America's Path Forward


By Hamish McRae (1994)


Before my memory fades, let me recap a bit of the fact and opinion filled book I read on my vacation.  Essentially Mr. McRae, an acclaimed commentator with a 25-year career writing for two British national newspapers interpreting the international and economic scenes and previously already a best selling author, portrays how the world will develop by 2020.   Basically he briefs us about where the world stood in 1994, then discusses the major forces for change, including demographics, natural resources, trade, tech and government, and then concludes by describing the world as he sees it in 2020.  (Mr. McRae's book offers great perspective.  I recommend getting and reading it yourself.)


Let me begin at the very end.  I was absolutely delighted to find in the final chapter this McRae conclusion:  “If the US does reimpose majority values, it will do so in a spirit of decency and humanity.  The United States has to come to terms with an inability to increase living standards for the majority of its people until and unless its citizens behave in a more ordered way.  But it will do so.”  Schwartz View:  Yay!  That’s my belief too.  America must start living in a more orderly, civilized way to really regain our leadership role and again improve our living standards which have been stagnating for far too long..  Thus I’m relieved and delighted to come upon some other observer of life and the times noting the same thing I have.


This morning I’ll just describe America in 2020.  But in forthcoming letters, say in my regular GLOBAL VIEW section, and elsewhere when and where appropriate, I’ll fill you in on Mr. McRae’s views on other countries’ progress and their standing in 2020 as well.


The United States In 2020.   The US will continue to get multicultural, much more so than any other country.  Thus it will feel much different than the past and different also from the rest of the world which discourages immigration.  We’ll feel “big and vibrant” but not “particularly rich.”  There will continue to be large pockets of poverty. [Schwartz:  Unfortunately, that’s just how capitalism works.]  The incoming immigrant population will keep the ideas flowing and innovation happening and the US growing faster than Europe or Japan but will cost us more as running a multicultural society is expensive.  By 2020 we will be well on our way to de-industrialization, having less then 10% of America employed in manufacturing.  We will be depending more and more on the service sector and will be the global leader in services by far.  [Schwartz:  This is debate about whether abandoning manufacturing is a good thing or not.]  We will see a decline in the old city centers and further growth in edge cities which will also be different than the rest of the world.  Edge cities just being semi-urban agglomerations inhabited mostly by professionals.  Better communications will make large cities redundant as more workers will telecommute.  More work and social life will be done by phone, videoconferencing, email and fax.  Our neighbors, Canada and Mexico, will become even further integrated into the US economy as migration continues.  Cultural and economic borders, if not political ones, will disappear.  Although likely losing our richest nation role, the intellectual leadership of the US will remain and we will continue to export our culture, ideas and language.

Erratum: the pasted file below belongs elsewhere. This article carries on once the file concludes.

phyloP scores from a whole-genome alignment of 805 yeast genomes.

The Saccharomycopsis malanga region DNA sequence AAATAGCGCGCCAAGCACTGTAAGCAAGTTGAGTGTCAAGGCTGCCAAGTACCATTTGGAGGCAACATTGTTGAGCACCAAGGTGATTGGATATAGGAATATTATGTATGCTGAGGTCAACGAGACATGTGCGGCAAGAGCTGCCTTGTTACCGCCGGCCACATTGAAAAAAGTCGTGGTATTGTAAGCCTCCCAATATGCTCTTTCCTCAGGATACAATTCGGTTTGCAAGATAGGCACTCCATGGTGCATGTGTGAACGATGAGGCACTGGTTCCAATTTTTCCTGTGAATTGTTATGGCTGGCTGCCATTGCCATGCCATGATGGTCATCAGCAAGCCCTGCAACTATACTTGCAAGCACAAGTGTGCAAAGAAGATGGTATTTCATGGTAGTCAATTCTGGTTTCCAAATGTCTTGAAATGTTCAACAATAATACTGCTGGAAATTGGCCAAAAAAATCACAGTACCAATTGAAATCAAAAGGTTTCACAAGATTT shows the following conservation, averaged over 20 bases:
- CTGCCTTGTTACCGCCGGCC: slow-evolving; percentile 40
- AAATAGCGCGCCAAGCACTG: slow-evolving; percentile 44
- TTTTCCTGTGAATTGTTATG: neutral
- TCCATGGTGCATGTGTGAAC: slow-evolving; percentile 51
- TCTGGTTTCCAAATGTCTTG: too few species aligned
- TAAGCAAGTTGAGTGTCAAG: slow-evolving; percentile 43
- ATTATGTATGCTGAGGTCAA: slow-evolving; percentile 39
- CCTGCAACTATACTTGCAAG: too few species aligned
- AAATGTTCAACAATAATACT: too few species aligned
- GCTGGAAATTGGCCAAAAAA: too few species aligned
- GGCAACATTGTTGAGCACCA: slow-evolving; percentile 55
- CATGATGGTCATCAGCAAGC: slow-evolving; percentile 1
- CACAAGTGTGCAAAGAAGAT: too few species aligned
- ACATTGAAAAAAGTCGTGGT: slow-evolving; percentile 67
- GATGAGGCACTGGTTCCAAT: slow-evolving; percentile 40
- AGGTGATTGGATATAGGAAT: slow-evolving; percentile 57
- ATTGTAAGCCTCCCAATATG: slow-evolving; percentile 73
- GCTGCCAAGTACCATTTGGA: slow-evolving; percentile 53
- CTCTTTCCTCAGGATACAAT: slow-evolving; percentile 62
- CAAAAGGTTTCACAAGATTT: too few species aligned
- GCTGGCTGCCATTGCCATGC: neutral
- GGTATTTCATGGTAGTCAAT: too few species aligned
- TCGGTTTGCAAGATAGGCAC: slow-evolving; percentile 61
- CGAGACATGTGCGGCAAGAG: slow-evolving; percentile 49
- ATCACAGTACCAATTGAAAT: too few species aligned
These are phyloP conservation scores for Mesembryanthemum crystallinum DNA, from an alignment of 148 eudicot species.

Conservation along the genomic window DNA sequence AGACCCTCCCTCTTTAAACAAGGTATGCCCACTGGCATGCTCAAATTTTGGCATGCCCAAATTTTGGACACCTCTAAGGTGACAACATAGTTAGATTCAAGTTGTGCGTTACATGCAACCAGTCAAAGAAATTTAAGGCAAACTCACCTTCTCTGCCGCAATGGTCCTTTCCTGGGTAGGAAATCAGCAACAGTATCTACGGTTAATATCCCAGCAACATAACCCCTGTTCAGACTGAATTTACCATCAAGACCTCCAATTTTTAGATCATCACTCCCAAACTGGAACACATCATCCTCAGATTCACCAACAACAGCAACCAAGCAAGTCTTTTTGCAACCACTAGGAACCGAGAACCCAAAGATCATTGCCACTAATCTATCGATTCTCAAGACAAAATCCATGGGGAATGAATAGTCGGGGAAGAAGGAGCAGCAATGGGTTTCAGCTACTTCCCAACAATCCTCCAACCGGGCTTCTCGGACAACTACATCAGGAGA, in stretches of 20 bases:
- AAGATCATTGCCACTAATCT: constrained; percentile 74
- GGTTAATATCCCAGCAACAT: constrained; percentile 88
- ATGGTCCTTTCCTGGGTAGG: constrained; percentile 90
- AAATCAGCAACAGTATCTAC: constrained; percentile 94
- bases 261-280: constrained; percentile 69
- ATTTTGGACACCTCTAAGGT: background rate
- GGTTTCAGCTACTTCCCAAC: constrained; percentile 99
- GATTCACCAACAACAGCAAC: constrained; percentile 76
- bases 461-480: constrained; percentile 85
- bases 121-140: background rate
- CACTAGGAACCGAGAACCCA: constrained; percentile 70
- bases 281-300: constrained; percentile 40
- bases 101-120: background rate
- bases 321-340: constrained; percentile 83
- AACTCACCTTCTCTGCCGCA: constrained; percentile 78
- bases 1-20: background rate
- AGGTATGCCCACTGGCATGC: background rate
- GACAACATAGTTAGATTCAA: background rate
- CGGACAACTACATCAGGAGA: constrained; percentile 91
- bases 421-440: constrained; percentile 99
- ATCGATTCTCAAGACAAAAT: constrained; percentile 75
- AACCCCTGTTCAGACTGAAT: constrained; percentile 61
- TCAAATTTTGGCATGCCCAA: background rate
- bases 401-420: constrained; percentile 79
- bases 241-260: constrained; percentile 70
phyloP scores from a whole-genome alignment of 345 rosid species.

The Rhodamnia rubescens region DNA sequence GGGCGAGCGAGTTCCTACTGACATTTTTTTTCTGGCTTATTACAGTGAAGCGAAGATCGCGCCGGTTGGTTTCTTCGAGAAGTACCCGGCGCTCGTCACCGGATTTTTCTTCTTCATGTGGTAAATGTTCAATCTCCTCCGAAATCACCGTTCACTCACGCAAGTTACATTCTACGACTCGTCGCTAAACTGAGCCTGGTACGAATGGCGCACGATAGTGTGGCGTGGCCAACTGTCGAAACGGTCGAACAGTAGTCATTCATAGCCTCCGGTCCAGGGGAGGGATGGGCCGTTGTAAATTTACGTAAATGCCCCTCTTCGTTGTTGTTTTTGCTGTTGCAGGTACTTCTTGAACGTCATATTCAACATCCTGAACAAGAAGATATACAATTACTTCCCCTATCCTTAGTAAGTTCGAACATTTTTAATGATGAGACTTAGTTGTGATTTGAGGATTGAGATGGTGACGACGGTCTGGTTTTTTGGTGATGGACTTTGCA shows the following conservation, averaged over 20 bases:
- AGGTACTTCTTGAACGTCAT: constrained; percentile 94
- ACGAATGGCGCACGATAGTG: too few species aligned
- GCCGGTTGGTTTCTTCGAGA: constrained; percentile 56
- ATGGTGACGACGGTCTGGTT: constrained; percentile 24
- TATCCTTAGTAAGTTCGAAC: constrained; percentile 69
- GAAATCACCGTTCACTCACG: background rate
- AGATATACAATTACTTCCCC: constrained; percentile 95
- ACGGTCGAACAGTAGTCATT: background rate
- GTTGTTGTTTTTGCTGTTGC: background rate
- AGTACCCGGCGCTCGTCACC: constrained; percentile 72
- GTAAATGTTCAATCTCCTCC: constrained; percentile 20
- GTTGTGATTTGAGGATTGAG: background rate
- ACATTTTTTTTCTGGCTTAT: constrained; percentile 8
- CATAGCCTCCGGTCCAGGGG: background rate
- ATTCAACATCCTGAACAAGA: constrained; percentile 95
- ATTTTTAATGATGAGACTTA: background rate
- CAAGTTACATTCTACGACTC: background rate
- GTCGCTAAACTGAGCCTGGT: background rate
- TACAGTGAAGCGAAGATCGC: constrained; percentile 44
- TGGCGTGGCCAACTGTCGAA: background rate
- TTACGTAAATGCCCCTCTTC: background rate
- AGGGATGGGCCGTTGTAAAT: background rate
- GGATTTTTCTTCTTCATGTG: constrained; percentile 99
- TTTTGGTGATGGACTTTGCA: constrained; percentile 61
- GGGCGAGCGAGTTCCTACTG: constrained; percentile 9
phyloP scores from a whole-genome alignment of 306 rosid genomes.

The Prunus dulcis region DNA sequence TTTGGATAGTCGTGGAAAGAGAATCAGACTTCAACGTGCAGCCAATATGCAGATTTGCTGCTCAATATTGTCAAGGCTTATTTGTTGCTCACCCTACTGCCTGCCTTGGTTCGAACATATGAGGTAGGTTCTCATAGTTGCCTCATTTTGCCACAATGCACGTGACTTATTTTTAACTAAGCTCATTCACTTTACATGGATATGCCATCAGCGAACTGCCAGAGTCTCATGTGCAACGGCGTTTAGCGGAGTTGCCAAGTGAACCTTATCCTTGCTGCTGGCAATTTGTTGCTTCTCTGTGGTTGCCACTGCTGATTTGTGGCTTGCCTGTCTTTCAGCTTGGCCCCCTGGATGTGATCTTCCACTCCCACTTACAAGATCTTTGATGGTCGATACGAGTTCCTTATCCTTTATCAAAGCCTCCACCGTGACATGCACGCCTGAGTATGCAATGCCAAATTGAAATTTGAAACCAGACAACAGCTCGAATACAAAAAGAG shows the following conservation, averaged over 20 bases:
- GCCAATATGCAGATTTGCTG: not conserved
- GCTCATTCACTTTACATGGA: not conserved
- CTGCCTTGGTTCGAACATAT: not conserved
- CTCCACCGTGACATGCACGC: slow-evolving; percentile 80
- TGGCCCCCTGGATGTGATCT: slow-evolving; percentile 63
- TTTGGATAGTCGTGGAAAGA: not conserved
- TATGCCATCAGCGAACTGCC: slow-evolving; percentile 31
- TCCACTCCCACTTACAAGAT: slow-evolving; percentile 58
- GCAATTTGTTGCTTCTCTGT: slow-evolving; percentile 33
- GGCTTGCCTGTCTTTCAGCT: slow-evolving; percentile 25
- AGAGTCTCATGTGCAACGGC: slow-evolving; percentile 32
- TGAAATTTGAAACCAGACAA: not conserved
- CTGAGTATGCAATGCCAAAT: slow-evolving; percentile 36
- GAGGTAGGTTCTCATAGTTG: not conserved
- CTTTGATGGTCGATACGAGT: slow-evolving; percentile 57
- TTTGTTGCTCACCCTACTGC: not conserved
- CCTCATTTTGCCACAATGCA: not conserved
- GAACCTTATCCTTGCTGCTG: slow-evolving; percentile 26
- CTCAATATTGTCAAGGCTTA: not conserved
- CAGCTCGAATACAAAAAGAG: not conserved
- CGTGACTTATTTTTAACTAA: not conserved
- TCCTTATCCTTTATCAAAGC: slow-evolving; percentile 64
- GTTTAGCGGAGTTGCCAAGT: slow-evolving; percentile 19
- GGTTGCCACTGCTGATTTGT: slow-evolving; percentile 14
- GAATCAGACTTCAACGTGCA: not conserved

We have three big issues facing us domestically; bureaucracy, security and lifestyle.  Bureaucracy-wise, we are running an inefficient society now, for one example, too much litigation is a big drag on the economy.  Security-wise, we have too much crime, as another example.  And lifestyle-wise, we have too much divorce, too many single moms, low savings and low education standards.  Schwartz View:  Any and all ways of running our economy, political system and lifestyles inefficiently hurts our economic growth, no question about that.  But Mr. McRae feels the US will break this negative cycle.  And get back on track, living in a more orderly way, rebuilding the family unit, etc.  McRae speculates on how this change will happen:  “At some stage, most probably in the second decade of the next century, there will be one of those great radical shifts in US political attitude which take place from time to time, a shift akin to the New Deal …”  Hey, it can’t come too soon for me as I rail under the monkey-see, monkey-do atmosphere of Hollywood, the New York Post and Mike & the Mad Dog, crude and rude, using whatever sells, taking no responsibility, gaming the freedeom of free speech, just living off other people.  I see this shift beginning no matter who becomes our next president, although I see it really accelerating if presumptive Democratic nominee Barack Obama wins.


Posted 07-09-2008 9:31 AM by Richard Schwartz